Ruth Lupton explains why many social policy academics disagree with the governments proposed reforms to measures of child poverty. For one, the proposals appear to downplay the importance of income. Research shows that income is a key driver of child outcomes. It should be measured in its own right. That doesn’t mean that other things shouldn’t be measured as well – the idea that child poverty is about more than just income has broad support. But combining all the indicators into one measure, as the government proposes, is fraught with difficulty, conceptually and methodologically.
Readers of the Guardian Newspaper may have noticed the developing argument between the government and prominent members of the academic community, including Professor John Hills of LSE, over its consultation on how to measure child poverty. In a nutshell, the government proposes to replace the official measure of child poverty (the proportion of children living in households whose income is below 60% of the national median) with a more complex measure which incorporates other elements of child impoverishment such as living in bad housing, being in a family suffering from unmanageable debt, and not having access to a good school. The idea has been endorsed by influential centre-right think-tank Policy Exchange. But many social policy academics disagree. Why?
First of all, family income indisputably matters a great deal. There is a large body of evidence underlining the importance of household income to wider aspects of children’s lives and opportunities – including cognitive, social-behavioural and health and mental health. And, as Paul Gregg and others have noted, when poor families have more money they spend it on their children. For this reason, raising the incomes of the poorest families is imperative and any government concerned with child poverty or social mobility must measure its success on this indicator.
But here is another important point. Matthew Oakley from Policy Exchange argues that there needs to be a debate about the principles, not about the details of statistics and measures. In reality, few people disagree that other things apart from income matter to children’s lives (although there are arguments about which things should be measured). The question is how do we measure that? The current government proposal is to combine all the indicators (of debt, addiction, housing, income, education and others) into one overall number. This is fraught with difficulty. For one thing, these are indicators of different things – some of them indicate causes of poverty, some are outcomes in themselves, some are the consequences of income poverty or material deprivation. Counting them all in one measure is like counting apples and pears. Furthermore, how should we balance the importance, or “weight” of these different factors? If one child comes from a home with a working father but a damp bedroom and an alcoholic mother, is she more or less poor than a child from a home with less income and substantial debt, but who goes to an outstanding school and has teetotal parents? This assumes that we can measure and compare all these things accurately at the individual level at the same moment in time. As John Viet-Wilson remarks, there is a difference between describing a problem and measuring it. No one really disputes that we ought to describe child poverty more broadly. That doesn’t mean we can actually measure the broader concept accurately. Having an unreliable measure won’t help us know whether child poverty is going up or down.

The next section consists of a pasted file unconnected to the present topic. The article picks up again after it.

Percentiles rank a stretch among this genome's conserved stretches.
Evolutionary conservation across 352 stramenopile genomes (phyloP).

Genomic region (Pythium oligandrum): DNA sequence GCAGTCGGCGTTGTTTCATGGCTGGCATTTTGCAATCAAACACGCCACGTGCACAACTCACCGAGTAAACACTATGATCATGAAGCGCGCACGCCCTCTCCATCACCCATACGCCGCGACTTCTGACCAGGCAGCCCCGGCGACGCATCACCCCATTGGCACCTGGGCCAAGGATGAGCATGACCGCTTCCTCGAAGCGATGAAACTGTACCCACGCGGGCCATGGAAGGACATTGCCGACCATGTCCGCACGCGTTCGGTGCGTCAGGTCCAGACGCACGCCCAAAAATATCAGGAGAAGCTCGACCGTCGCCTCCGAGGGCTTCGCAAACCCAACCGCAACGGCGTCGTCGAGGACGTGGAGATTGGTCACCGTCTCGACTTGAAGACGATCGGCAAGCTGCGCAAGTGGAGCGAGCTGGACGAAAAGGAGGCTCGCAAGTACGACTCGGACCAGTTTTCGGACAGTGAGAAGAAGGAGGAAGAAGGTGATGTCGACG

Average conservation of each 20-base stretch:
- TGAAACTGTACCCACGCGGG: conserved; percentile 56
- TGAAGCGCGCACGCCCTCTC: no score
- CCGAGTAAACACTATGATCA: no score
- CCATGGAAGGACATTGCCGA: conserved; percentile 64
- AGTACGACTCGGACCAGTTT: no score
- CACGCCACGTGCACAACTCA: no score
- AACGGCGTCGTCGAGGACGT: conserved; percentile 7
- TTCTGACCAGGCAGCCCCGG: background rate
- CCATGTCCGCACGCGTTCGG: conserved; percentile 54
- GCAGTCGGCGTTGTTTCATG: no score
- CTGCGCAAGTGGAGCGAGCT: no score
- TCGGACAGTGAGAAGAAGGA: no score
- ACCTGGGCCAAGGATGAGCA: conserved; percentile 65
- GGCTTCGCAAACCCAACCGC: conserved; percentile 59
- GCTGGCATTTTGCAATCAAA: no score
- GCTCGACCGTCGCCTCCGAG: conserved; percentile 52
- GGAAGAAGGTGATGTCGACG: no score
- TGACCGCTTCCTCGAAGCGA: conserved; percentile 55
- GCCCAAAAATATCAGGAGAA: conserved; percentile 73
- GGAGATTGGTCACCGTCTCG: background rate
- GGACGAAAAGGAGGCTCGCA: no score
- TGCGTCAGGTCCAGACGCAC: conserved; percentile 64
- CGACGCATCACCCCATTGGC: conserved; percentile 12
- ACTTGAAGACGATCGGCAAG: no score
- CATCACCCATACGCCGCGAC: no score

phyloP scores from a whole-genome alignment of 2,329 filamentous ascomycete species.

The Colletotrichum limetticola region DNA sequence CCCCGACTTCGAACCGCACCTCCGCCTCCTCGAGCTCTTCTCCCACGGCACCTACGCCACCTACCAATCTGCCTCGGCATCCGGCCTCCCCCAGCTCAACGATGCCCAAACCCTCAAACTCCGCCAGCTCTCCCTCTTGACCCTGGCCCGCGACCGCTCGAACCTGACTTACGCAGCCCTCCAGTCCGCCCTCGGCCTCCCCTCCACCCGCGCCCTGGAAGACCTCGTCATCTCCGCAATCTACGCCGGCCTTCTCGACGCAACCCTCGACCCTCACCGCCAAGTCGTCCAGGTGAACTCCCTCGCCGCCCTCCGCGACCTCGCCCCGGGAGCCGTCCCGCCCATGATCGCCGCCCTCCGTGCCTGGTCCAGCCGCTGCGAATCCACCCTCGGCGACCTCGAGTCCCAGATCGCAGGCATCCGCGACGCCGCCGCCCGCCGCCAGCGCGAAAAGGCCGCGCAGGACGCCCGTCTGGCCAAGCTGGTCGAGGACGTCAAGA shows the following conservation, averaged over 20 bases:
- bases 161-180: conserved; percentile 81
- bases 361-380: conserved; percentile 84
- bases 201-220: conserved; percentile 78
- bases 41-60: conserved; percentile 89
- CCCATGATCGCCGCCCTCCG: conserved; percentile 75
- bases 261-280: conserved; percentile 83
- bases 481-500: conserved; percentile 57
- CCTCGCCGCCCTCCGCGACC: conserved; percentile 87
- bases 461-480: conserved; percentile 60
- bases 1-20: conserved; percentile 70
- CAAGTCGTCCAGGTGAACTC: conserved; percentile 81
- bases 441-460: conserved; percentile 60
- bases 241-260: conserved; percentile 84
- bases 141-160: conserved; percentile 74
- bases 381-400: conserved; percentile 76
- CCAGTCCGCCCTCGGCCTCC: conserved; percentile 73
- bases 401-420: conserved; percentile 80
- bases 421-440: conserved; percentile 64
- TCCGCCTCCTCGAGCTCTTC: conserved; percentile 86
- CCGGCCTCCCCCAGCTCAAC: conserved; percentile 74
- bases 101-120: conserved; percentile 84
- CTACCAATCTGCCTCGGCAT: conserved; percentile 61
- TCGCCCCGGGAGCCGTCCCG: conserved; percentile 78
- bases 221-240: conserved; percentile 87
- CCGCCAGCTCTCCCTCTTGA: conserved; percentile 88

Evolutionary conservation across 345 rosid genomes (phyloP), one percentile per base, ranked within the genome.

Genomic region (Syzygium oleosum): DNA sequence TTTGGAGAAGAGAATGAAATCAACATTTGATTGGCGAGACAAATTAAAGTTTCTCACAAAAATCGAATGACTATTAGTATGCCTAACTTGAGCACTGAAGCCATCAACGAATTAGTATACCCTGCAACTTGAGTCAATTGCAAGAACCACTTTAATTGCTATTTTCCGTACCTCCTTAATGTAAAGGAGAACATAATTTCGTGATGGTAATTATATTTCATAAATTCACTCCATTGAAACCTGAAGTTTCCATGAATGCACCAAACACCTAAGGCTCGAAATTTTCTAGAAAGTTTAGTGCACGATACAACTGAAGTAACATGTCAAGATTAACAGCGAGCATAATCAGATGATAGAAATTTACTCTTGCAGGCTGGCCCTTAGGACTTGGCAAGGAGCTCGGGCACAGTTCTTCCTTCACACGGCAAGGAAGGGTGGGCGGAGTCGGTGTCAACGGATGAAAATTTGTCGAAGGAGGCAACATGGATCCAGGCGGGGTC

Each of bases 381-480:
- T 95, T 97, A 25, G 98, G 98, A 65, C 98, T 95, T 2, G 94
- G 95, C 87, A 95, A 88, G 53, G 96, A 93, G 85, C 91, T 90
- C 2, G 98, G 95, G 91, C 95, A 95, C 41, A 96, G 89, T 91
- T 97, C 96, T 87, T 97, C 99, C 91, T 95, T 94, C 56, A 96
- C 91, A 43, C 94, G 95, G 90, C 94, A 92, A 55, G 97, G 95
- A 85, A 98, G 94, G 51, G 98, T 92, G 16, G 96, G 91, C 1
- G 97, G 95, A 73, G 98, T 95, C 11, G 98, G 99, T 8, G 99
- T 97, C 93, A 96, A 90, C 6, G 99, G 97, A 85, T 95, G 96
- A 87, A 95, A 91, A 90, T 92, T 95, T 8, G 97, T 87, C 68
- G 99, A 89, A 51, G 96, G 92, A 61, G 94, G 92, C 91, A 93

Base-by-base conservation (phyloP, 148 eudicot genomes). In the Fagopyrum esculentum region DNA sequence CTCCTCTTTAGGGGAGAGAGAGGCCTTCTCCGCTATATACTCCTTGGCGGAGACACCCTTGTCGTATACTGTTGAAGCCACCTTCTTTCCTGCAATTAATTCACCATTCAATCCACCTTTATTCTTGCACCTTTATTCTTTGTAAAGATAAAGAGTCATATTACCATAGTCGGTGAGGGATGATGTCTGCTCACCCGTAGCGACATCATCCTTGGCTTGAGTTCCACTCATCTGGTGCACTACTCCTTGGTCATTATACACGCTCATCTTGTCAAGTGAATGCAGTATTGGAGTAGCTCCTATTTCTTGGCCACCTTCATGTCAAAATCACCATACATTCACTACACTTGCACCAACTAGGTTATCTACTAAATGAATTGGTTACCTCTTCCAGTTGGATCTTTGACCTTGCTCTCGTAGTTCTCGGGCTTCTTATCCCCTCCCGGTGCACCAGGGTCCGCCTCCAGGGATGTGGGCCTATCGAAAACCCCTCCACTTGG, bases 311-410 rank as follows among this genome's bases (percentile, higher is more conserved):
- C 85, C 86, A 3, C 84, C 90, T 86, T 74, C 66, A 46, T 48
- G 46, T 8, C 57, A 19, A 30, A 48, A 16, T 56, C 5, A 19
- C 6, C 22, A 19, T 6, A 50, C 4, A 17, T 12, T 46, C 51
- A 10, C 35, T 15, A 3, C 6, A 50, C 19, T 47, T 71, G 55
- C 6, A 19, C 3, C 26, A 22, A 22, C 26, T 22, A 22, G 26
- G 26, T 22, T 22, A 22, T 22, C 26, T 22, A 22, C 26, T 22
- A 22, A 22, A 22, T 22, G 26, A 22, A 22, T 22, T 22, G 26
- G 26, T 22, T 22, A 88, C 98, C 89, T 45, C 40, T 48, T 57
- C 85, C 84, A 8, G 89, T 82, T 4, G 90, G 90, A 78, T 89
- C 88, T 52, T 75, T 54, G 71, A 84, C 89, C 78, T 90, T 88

So does this mean the government shouldn’t try? Not necessarily. There would probably be broad support for an attempt to explore and test a more complex measure. But this will take time and intense work, building on the considerable knowledge we already have about child poverty. In the meantime the government should stick with the measure it has got. It allows for meaningful international comparison, and it is better than any alternative indicator at capturing medium-term and long-term change in levels of income poverty in a consistent way. The government could also consider improving the measure – for example looking at how far from the poverty line the average poor family is – and perhaps developing a ‘dashboard’ of wider child poverty indicators. Far better to do this than to insist on changing to an unreliable, even meaningless, measure in the short term.
The government is ‘disappointed’ that ‘a handful of academics’ is backing the current measure. Meanwhile LSE has opened a new café named ‘ The Bean Counter’ – no doubt in recognition of the fact that many of its customers are paid to “count beans” and count them well. If academics can be of any use in matters of public policy, this is surely one of them, helping government understand how to measure what it is interested in, and why good measurement matters. The government has consulted on its proposals. The LSE bean counters have given their view. Will the government listen?
Note: This article gives the views of the author, and not the position of the British Politics and Policy blog, nor of the London School of Economics. Please read our comments policy before posting.
About the Author
Ruth Lupton is a Principal Research Fellow at the Centre for Analysis of Social Exclusion (CASE) at LSE, where she works on educational inequalities, low income neighbourhoods, and the relationships between place, poverty and education.